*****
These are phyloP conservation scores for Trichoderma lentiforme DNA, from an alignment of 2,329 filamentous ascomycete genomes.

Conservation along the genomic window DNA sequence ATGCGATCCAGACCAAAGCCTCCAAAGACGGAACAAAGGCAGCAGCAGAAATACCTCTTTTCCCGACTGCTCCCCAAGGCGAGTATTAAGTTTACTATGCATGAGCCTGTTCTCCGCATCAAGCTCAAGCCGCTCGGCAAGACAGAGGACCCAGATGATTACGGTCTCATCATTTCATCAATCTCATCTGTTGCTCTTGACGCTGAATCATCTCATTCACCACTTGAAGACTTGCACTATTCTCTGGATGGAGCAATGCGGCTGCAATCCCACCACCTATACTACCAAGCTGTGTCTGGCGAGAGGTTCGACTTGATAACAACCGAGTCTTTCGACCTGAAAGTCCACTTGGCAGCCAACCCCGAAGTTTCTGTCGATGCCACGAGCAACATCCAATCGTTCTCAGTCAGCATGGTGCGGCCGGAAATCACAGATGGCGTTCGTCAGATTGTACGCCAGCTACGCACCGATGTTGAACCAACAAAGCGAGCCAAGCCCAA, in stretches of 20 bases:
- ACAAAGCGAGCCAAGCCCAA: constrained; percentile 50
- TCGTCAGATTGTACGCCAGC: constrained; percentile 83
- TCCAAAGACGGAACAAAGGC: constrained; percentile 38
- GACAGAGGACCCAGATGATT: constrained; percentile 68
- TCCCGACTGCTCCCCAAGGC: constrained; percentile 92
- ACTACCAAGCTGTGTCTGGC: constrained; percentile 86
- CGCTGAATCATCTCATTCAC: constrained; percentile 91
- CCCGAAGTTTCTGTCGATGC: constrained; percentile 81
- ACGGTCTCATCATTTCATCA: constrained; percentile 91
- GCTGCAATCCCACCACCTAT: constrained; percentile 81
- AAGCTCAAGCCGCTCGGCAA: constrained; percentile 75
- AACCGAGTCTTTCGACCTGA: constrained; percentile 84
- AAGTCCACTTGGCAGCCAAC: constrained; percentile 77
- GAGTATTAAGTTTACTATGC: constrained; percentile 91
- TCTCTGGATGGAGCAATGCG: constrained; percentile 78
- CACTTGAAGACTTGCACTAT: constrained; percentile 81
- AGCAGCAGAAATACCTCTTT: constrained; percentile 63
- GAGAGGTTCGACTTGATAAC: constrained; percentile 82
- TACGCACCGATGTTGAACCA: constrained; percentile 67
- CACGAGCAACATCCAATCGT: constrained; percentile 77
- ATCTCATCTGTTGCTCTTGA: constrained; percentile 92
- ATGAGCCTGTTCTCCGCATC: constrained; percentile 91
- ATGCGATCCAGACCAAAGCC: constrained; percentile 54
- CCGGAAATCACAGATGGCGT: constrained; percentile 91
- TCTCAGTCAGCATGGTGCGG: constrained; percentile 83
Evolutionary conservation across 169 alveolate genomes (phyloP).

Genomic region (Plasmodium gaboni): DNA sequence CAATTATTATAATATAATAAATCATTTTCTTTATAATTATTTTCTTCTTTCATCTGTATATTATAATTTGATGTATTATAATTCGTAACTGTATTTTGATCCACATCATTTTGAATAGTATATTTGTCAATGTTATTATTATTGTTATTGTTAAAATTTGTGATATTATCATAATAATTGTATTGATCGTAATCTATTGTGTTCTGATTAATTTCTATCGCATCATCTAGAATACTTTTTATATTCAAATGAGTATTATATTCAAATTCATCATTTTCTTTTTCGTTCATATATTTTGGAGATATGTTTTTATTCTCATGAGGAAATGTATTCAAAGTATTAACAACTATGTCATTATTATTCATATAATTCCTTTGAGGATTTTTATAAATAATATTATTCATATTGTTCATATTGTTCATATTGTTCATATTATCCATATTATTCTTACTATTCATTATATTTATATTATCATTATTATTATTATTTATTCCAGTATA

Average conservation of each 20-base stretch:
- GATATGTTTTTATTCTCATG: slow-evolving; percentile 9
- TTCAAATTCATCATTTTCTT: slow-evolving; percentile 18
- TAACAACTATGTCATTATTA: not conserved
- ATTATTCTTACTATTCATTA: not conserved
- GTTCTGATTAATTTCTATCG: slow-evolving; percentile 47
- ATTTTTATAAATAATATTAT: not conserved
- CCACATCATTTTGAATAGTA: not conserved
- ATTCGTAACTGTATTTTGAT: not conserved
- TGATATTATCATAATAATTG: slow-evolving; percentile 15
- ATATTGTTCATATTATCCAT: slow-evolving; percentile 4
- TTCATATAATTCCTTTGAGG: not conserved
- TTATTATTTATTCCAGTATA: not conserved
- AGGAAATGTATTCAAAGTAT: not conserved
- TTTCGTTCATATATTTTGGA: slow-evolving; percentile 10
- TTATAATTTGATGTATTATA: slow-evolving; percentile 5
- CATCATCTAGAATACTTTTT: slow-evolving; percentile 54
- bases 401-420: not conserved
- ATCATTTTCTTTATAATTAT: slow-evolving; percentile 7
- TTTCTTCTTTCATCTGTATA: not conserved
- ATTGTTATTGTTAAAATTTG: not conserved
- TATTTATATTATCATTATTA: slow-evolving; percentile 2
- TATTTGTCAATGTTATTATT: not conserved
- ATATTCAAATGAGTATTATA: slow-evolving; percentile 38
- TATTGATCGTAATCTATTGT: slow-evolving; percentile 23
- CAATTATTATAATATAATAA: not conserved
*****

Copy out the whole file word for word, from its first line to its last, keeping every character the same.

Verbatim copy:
These are phyloP conservation scores for Trichoderma lentiforme DNA, from an alignment of 2,329 filamentous ascomycete genomes.

Conservation along the genomic window DNA sequence ATGCGATCCAGACCAAAGCCTCCAAAGACGGAACAAAGGCAGCAGCAGAAATACCTCTTTTCCCGACTGCTCCCCAAGGCGAGTATTAAGTTTACTATGCATGAGCCTGTTCTCCGCATCAAGCTCAAGCCGCTCGGCAAGACAGAGGACCCAGATGATTACGGTCTCATCATTTCATCAATCTCATCTGTTGCTCTTGACGCTGAATCATCTCATTCACCACTTGAAGACTTGCACTATTCTCTGGATGGAGCAATGCGGCTGCAATCCCACCACCTATACTACCAAGCTGTGTCTGGCGAGAGGTTCGACTTGATAACAACCGAGTCTTTCGACCTGAAAGTCCACTTGGCAGCCAACCCCGAAGTTTCTGTCGATGCCACGAGCAACATCCAATCGTTCTCAGTCAGCATGGTGCGGCCGGAAATCACAGATGGCGTTCGTCAGATTGTACGCCAGCTACGCACCGATGTTGAACCAACAAAGCGAGCCAAGCCCAA, in stretches of 20 bases:
- ACAAAGCGAGCCAAGCCCAA: constrained; percentile 50
- TCGTCAGATTGTACGCCAGC: constrained; percentile 83
- TCCAAAGACGGAACAAAGGC: constrained; percentile 38
- GACAGAGGACCCAGATGATT: constrained; percentile 68
- TCCCGACTGCTCCCCAAGGC: constrained; percentile 92
- ACTACCAAGCTGTGTCTGGC: constrained; percentile 86
- CGCTGAATCATCTCATTCAC: constrained; percentile 91
- CCCGAAGTTTCTGTCGATGC: constrained; percentile 81
- ACGGTCTCATCATTTCATCA: constrained; percentile 91
- GCTGCAATCCCACCACCTAT: constrained; percentile 81
- AAGCTCAAGCCGCTCGGCAA: constrained; percentile 75
- AACCGAGTCTTTCGACCTGA: constrained; percentile 84
- AAGTCCACTTGGCAGCCAAC: constrained; percentile 77
- GAGTATTAAGTTTACTATGC: constrained; percentile 91
- TCTCTGGATGGAGCAATGCG: constrained; percentile 78
- CACTTGAAGACTTGCACTAT: constrained; percentile 81
- AGCAGCAGAAATACCTCTTT: constrained; percentile 63
- GAGAGGTTCGACTTGATAAC: constrained; percentile 82
- TACGCACCGATGTTGAACCA: constrained; percentile 67
- CACGAGCAACATCCAATCGT: constrained; percentile 77
- ATCTCATCTGTTGCTCTTGA: constrained; percentile 92
- ATGAGCCTGTTCTCCGCATC: constrained; percentile 91
- ATGCGATCCAGACCAAAGCC: constrained; percentile 54
- CCGGAAATCACAGATGGCGT: constrained; percentile 91
- TCTCAGTCAGCATGGTGCGG: constrained; percentile 83
Evolutionary conservation across 169 alveolate genomes (phyloP).

Genomic region (Plasmodium gaboni): DNA sequence CAATTATTATAATATAATAAATCATTTTCTTTATAATTATTTTCTTCTTTCATCTGTATATTATAATTTGATGTATTATAATTCGTAACTGTATTTTGATCCACATCATTTTGAATAGTATATTTGTCAATGTTATTATTATTGTTATTGTTAAAATTTGTGATATTATCATAATAATTGTATTGATCGTAATCTATTGTGTTCTGATTAATTTCTATCGCATCATCTAGAATACTTTTTATATTCAAATGAGTATTATATTCAAATTCATCATTTTCTTTTTCGTTCATATATTTTGGAGATATGTTTTTATTCTCATGAGGAAATGTATTCAAAGTATTAACAACTATGTCATTATTATTCATATAATTCCTTTGAGGATTTTTATAAATAATATTATTCATATTGTTCATATTGTTCATATTGTTCATATTATCCATATTATTCTTACTATTCATTATATTTATATTATCATTATTATTATTATTTATTCCAGTATA

Average conservation of each 20-base stretch:
- GATATGTTTTTATTCTCATG: slow-evolving; percentile 9
- TTCAAATTCATCATTTTCTT: slow-evolving; percentile 18
- TAACAACTATGTCATTATTA: not conserved
- ATTATTCTTACTATTCATTA: not conserved
- GTTCTGATTAATTTCTATCG: slow-evolving; percentile 47
- ATTTTTATAAATAATATTAT: not conserved
- CCACATCATTTTGAATAGTA: not conserved
- ATTCGTAACTGTATTTTGAT: not conserved
- TGATATTATCATAATAATTG: slow-evolving; percentile 15
- ATATTGTTCATATTATCCAT: slow-evolving; percentile 4
- TTCATATAATTCCTTTGAGG: not conserved
- TTATTATTTATTCCAGTATA: not conserved
- AGGAAATGTATTCAAAGTAT: not conserved
- TTTCGTTCATATATTTTGGA: slow-evolving; percentile 10
- TTATAATTTGATGTATTATA: slow-evolving; percentile 5
- CATCATCTAGAATACTTTTT: slow-evolving; percentile 54
- bases 401-420: not conserved
- ATCATTTTCTTTATAATTAT: slow-evolving; percentile 7
- TTTCTTCTTTCATCTGTATA: not conserved
- ATTGTTATTGTTAAAATTTG: not conserved
- TATTTATATTATCATTATTA: slow-evolving; percentile 2
- TATTTGTCAATGTTATTATT: not conserved
- ATATTCAAATGAGTATTATA: slow-evolving; percentile 38
- TATTGATCGTAATCTATTGT: slow-evolving; percentile 23
- CAATTATTATAATATAATAA: not conserved